Exclusive: Rikers Officer Slashed By Inmate Speaks Out Against Historic Change To Solitary Confinement

Dan Mannarino | PIX11

NEW YORK — Last week, Mayor Bill de Blasio and the Department of Corrections announced the elimination of solitary confinement within the city's jail system for inmates under the age of 21, making New York City the first in the country to do so.

It was a decision correction officers and their union opposed from the beginning saying it would create more violence and put the lives of the officers in danger daily.

The change was spurred, in part, by the suicide of Kalief Browder, who as a teen was held in solitary confinement for years at Rikers Island without conviction on a robbery charge. He took his life at age 22, not long after he was released from jail for lack of evidence.

Now, an officer who was attacked and slashed earlier this month, requiring six stitches, is speaking exclusively to PIX11 News about the dangers he and his fellow officers may face because of this change.

PIX11 News had hid his identity for his protection.

"I feel the need to speak now for officers who are not able to," he said. "The injury I suffered could have been prevented if there were greater consequences for inmates."

This officer has been on the job for 10 months. He was attacked by a group of inmates who he says are affiliated with a number of gangs. The inmates were all under the age of 21.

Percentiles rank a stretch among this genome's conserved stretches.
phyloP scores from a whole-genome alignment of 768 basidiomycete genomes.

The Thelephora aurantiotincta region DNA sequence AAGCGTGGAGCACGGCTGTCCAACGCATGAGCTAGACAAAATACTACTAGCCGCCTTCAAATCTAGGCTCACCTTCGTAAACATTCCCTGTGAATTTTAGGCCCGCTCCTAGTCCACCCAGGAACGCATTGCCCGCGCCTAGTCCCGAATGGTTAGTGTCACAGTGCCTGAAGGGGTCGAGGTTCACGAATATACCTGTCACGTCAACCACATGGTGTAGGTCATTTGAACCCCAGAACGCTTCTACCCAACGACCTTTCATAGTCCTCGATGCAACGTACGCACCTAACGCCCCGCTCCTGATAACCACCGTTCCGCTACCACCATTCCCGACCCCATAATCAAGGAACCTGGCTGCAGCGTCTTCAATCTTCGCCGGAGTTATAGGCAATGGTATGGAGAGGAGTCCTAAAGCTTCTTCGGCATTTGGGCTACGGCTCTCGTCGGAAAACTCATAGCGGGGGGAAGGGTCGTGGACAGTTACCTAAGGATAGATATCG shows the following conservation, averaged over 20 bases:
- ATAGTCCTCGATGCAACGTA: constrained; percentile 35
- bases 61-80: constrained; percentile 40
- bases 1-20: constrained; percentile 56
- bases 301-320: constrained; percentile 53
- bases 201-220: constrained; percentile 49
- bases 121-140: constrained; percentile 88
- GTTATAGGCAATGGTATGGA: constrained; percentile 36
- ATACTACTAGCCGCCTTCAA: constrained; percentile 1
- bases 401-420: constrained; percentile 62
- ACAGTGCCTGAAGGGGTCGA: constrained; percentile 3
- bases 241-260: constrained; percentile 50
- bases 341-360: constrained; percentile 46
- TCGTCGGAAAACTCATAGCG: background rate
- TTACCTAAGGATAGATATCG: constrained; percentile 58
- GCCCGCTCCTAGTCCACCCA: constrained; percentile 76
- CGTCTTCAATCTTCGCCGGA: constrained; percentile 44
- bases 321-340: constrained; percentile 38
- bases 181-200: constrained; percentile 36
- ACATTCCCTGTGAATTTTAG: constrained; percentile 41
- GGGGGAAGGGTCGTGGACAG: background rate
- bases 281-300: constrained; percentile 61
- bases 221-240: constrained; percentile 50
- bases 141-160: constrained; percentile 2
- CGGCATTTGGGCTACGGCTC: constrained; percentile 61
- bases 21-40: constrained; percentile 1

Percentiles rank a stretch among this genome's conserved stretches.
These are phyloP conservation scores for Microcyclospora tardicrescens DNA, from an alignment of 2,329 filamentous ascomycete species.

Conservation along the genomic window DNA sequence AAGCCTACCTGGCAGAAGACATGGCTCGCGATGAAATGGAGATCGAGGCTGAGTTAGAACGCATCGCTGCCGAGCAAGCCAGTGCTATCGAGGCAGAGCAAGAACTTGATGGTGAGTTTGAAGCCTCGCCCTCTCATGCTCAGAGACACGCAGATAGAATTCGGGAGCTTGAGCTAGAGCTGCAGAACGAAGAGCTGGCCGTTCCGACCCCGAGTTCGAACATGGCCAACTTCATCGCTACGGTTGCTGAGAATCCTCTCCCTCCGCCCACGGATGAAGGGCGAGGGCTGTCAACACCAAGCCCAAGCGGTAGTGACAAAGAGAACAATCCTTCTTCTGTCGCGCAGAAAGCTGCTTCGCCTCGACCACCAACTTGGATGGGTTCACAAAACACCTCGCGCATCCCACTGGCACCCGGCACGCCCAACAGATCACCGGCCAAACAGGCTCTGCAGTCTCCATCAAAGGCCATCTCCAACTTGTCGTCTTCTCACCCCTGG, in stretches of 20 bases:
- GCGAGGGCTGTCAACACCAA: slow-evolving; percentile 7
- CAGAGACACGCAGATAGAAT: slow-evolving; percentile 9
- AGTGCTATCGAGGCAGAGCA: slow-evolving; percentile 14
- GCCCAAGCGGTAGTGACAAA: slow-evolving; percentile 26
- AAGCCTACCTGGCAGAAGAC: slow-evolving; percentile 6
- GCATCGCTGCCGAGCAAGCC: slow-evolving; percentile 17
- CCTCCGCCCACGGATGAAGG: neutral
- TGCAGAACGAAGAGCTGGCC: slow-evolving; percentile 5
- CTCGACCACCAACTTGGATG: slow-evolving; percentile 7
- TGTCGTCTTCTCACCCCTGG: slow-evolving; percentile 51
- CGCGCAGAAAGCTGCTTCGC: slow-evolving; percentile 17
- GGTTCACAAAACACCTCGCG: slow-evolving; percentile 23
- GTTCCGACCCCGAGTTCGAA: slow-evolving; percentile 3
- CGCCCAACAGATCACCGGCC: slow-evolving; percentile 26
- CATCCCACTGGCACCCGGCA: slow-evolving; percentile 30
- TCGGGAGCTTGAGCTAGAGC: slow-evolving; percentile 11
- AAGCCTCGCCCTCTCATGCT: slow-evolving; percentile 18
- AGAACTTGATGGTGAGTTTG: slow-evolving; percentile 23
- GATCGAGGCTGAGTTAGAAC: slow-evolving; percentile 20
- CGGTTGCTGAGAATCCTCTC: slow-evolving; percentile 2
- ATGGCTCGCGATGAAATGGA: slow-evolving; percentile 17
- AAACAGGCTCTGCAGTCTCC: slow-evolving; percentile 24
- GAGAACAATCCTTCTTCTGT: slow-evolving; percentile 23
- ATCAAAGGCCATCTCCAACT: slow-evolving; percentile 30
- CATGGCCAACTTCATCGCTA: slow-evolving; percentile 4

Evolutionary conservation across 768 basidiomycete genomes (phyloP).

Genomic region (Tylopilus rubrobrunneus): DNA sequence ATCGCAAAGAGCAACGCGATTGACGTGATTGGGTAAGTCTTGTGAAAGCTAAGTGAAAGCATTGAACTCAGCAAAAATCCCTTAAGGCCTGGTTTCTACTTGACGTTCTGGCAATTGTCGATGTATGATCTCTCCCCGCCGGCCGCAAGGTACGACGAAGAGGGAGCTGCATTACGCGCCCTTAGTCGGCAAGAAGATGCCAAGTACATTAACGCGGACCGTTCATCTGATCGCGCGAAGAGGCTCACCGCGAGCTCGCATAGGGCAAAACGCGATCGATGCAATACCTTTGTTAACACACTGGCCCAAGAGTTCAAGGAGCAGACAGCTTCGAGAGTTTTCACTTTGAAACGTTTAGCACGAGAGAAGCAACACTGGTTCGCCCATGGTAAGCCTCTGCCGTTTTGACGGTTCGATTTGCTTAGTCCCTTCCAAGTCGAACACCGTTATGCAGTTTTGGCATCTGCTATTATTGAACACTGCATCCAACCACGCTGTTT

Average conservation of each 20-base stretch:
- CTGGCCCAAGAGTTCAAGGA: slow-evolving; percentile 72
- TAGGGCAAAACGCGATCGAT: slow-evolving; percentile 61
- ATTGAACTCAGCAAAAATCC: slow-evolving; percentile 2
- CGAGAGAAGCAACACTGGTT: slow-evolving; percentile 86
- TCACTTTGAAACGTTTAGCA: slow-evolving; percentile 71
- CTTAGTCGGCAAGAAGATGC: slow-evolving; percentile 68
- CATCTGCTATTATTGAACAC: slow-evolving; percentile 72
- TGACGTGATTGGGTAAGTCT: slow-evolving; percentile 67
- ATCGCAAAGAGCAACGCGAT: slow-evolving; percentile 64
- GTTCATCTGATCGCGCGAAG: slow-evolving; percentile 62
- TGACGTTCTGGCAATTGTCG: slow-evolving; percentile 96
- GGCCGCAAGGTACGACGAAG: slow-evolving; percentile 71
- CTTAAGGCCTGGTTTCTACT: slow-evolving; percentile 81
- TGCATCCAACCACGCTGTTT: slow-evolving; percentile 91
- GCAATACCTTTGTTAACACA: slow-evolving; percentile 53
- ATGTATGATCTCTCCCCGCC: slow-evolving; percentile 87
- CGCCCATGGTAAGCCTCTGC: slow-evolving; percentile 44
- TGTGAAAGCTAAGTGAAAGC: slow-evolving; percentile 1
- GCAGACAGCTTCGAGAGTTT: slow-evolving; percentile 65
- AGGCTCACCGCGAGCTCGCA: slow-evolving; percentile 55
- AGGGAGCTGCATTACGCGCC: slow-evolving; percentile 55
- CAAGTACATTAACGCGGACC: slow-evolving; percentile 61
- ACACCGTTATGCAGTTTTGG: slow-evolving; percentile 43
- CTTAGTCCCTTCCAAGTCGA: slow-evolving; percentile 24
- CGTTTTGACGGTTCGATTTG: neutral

By removing solitary confinement, also known as punitive segregation, inmates who commit crimes in jail now will be placed in enhanced supervision units. Those units will include new programs to rehabilitate violent inmates.

But this officer says it is not good enough.

"I feel it puts us all at risk. There is limited to no consequences for these inmates," he said.

It is why the Correction Officers Benevolent Association, which represents the 9,000 officers, took out a full-page ad in the Daily News Wednesday highlighting the 620 officers who were assaulted this year alone. The ad depicts a violent picture in which inmates under the age of 21 slashed officers 64 times in 2015, compared to 15 in 2011.

"All New Yorkers need to know we are not safe," said Elias Husamudeen, president of the union.

The union went a step further. They sued the mayor, the City Council and the Board of Corrections, speaking out publicly about the lawsuit Wednesday for the first time.

"We can't wait until an officer loses his or her life in one of these jails because no one is listening," Husamudeen said.

While City Hall touts this as reform and is eager to point out that overall violence is down in city jails officers say they are going to be thinking twice about putting themselves in harms way if inmates are fighting.

"We are second guessing ourselves now because the consequences seem greater for us," the attacked officer said.